I have been wanting to take some time to play around with Jamboard- one of the apps on Google. I have made a few this or that activities on winter traditions and the Super Bowl. One of my favorite features is how easy they are to edit! My students (especially my fifth and sixth graders) were able to do this quickly- much faster than Google Drawings- which I was using for a similar activity.
Jamboards do have their drawbacks. While you can see who is editing them (somewhat), they do not have a version history like Google Docs, Slides or other collaborative tools. So if a student decides to delete something or post something inappropriate, it may be hard to catch. My classes are smaller, so I have been able to do a whole class Jamboard. However, with larger classes, I would suggest splitting students up into small groups of five students and providing them their own Jamboard to work on. This way, students aren’t trying to show off to each other, and they are more focused on finishing their goal.
If you haven’t played around with Jamboard, I have made all of these templates with a background. This means that students cannot edit the background itself. (Unless they change it…). Then, students can add a sticky note, image, text or shapes. For these activities, students could add a sticky note to write on the board or the text box. Then, some students can also add images as well. Another thing I like about Jamboard is that students can easily put in GIFs using the image search.
Overall, I have made these Jamboards with the idea to use them with novels, authentic resources and news articles (in particular the news articles that I produce with Martina Bex and Nelly Hughes- El Mundo en Tus Manos.). I made the backgrounds in Canva before uploading them to Jamboard.
Finally- one more note! Don’t forget to go to Edit-Copy to make your own copy of these boards! 🙂
- First, I created a default for a timeline where students can write important events in chronological order.
- This Jamboard allows students to compare two people from two articles or two articles in a Venn Diagram. It would also be good to compare an authentic resource from the list with the article. (This would be for intermediate level students!) For a novel, students could compare two chapters or two characters.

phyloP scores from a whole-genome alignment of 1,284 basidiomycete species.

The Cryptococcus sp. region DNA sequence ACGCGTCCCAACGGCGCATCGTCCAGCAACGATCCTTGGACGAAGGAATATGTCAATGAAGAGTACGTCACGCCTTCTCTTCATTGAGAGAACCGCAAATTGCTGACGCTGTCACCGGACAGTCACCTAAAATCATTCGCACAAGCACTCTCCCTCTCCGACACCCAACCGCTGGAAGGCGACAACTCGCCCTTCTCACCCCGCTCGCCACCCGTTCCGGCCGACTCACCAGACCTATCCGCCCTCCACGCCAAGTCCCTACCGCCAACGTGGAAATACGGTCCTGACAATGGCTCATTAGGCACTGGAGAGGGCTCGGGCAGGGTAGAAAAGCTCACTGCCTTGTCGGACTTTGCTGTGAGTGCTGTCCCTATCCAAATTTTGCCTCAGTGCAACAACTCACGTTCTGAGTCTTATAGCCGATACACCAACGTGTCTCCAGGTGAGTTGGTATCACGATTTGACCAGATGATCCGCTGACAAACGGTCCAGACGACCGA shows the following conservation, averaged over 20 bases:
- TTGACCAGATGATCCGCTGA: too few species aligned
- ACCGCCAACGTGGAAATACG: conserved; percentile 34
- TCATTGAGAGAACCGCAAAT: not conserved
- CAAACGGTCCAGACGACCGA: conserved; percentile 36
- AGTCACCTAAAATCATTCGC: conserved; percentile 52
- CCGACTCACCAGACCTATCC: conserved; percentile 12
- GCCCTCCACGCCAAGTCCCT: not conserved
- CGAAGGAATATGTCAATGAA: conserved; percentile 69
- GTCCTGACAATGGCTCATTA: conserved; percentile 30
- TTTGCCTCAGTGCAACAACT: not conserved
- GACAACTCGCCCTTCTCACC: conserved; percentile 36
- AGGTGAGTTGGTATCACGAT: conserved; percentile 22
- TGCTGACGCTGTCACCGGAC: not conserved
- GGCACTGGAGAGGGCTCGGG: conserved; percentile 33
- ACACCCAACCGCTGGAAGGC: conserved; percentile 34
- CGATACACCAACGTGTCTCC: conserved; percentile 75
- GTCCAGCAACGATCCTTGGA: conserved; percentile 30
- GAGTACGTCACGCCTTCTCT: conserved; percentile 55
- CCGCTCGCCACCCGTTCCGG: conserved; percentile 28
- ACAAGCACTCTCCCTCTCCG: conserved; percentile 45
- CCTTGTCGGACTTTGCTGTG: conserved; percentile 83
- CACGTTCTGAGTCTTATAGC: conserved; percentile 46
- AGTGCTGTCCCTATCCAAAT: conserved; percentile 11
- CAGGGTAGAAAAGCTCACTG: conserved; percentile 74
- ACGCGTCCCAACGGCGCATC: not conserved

- I got this idea from my new favorite blog: Spark Creativity! This allows students to read and answer questions. For novice learners, the teacher can pose questions on each Jamboard. They should be either application, personalized or critical thinking questions that would have more than one response. Then, students can answer the questions on each spot. For intermediate learners, they can each come up with a question and then their peers in their group answer the questions. (Tip: Give some suggestions, so students don’t just write comprehension questions that would have one option.)
- Two truths and a lie is a fun game and can be used after many different text types! For this, have students use the text box feature to add sentences to the chart. Then, the other students can draw an X or check to the chart where they think the lie is. I always encourage students to use similar words from the articles and then make very small changes to make it even trickier (and require students to revisit the text!)
- I learned about the Frayer Model for vocabulary from Amanda Sandoval (LOVE her Twitter account!). This allows students to find key words from any text and then find the definition, synonyms, image and a sentence. I will put students in groups of four for this activity, and then they can each rotate which square they are completing.
- I love doing the drawing/sentence activity in class. This wouldn’t work during social distancing times (we aren’t getting up and passing papers to our friends!), but this is a fun alternative. Each student can draw two pictures that represent a sentence from various articles (chapters etc.). Then, their peers can guess what sentence it is in the yellow boxes on the side.
- Finally, I have this Jamboard which is similar to a one-pager or a Smashdoodle. From each article, students find four important sentences and demonstrate their understanding by including an image for each sentence.
I hope to add to these as I keep playing around with it! Let me know which ones you try and which ones have worked for you!
Newest edition! I have been using more of Project Zero ideas and converted some of them to Jamboards. The newest ones are:
- In any document (reading, authentic source), students find a word, phrase and sentence that represent the main ideas of the source. At the end, have students compare their answers and see if they represent the full ideas or if some of the ideas are missing. Did everyone in the class choose the same ideas? This can be a point to jump off to analyze the source.
- I see, I think and I wonder… is a common idea that I converted into a Jamboard. Students can use this with any picture or screenshots before using a video. It would also be effective to use with headlines or titles from chapters or a source.
- I learned about this strategy at NECTFL from Katrina Griffin. With an authentic resource or reading, students think of a color, symbol and image that represents it. This would be great to do on Jamboard since it is so easy to import images. At the end, students have to explain how each idea represents the source with a sentence starter.
- Finally, this isn’t from Project Zero; however, students need to do this with interpretive reading assessments. Students identify the main idea of the source and then also identify supporting details. This will help them start brainstorming to prepare for an assessment.